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I've said this before, but it still stands: one of the reasons I love doing Iceland Eyes is because while looking up things to share with you, I discover and learn a whole host of things myself.

The other day we went sunset chasing out by Ægissíður, then took the long way home and drove out to the tip of historic Örfirisey where the oil tanks stand. Like most things in life, they look beautiful when lit up at twilight even though in the stark light of day they're definitely an industrial blight on the shorefront landscape.

Reykjavik's few tanks are nothing compared to the Richmond California oil refineries (which, as a kid, always fascinated me during night drives home from visiting Amma Steina and the family in Sacramento...lit up, they're absolutely gorgeous) but have definietly brought up the same concerns as the huge August 2012 fires in Richmond did: how realistic is it to continue to have such potentially dangerous materials so close to the encroaching city edge?

This 2006 report by Thorvaldur Helgi Auðunsson from the Department of Fire Safety Engineering at Lund University in Sweden takes a closer look at this issue, which looms over Reykjavik's near future, much like the equivalent dilemma that I wrote about in this post on the Hringrás reclamation center (I also mention Yoko's Imagine Peace memorial, which garnered worldwide attention with Lady Gaga's recent acceptance of the LennonOno Grant for Peace, as did our Awesome mayor Jón Gnarr's Jedi garb :)

As cities spread, industrial structures that used to be a safe-(ish) distance from the urban populace seem to suddenly appear on the doorsteps of city businesses and residents. A lot has happened in a grass-roots kind of fashion in this sector of the city, a pretty common development - as rents rise, urban populations push out into historically non-residential areas in search of affordable housing.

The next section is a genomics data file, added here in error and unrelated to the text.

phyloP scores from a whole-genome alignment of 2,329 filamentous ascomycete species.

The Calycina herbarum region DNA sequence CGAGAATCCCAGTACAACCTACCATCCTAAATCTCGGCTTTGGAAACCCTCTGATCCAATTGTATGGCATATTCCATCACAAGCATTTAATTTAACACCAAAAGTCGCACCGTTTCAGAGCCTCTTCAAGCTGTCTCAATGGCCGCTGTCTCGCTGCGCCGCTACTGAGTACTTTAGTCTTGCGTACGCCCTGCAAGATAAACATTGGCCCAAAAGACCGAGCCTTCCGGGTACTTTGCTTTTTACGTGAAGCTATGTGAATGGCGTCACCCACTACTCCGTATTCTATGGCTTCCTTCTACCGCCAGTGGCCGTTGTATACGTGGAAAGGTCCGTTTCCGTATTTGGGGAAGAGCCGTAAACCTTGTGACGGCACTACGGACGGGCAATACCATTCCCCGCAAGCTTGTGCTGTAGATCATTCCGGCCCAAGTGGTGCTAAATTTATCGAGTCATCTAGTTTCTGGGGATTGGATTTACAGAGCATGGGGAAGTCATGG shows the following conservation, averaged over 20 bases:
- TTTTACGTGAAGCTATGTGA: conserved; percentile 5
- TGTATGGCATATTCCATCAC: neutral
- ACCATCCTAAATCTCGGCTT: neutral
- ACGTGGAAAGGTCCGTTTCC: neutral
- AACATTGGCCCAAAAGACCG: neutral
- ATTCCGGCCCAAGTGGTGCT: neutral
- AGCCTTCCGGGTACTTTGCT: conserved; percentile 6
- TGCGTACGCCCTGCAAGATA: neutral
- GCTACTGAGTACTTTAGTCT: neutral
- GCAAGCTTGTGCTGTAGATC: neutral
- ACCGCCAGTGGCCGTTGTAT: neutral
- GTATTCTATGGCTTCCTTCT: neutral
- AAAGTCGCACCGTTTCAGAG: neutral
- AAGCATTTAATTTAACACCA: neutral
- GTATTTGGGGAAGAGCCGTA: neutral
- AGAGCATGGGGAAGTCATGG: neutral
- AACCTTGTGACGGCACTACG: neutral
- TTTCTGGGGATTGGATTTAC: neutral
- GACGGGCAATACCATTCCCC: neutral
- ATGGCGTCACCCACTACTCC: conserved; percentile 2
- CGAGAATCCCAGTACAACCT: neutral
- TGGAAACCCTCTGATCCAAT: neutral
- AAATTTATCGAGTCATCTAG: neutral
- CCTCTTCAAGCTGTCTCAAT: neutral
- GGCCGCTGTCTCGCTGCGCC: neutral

The city of Reykjavik has recently held a design competition to max the potential of Örfirisey and Granda, won by Erdem Architects, which includes a very cool indoor beach, the Warm Ice Paradise. I like this idea because back in the old days the folk of Reykjavik would cross the tidal isthmus out to what had always been known to be an elven-populated Örfirisey island for day swimming trips. 

While searching for an English language history of the area I ran into a review of this awesome book I translated, 25 Beautiful Walks: Walking Trails of the Greater Reykjavik Area. Otherwise, here's a great source of info about Örfirisey from the official competition for the redesign of the Old Harbor region.

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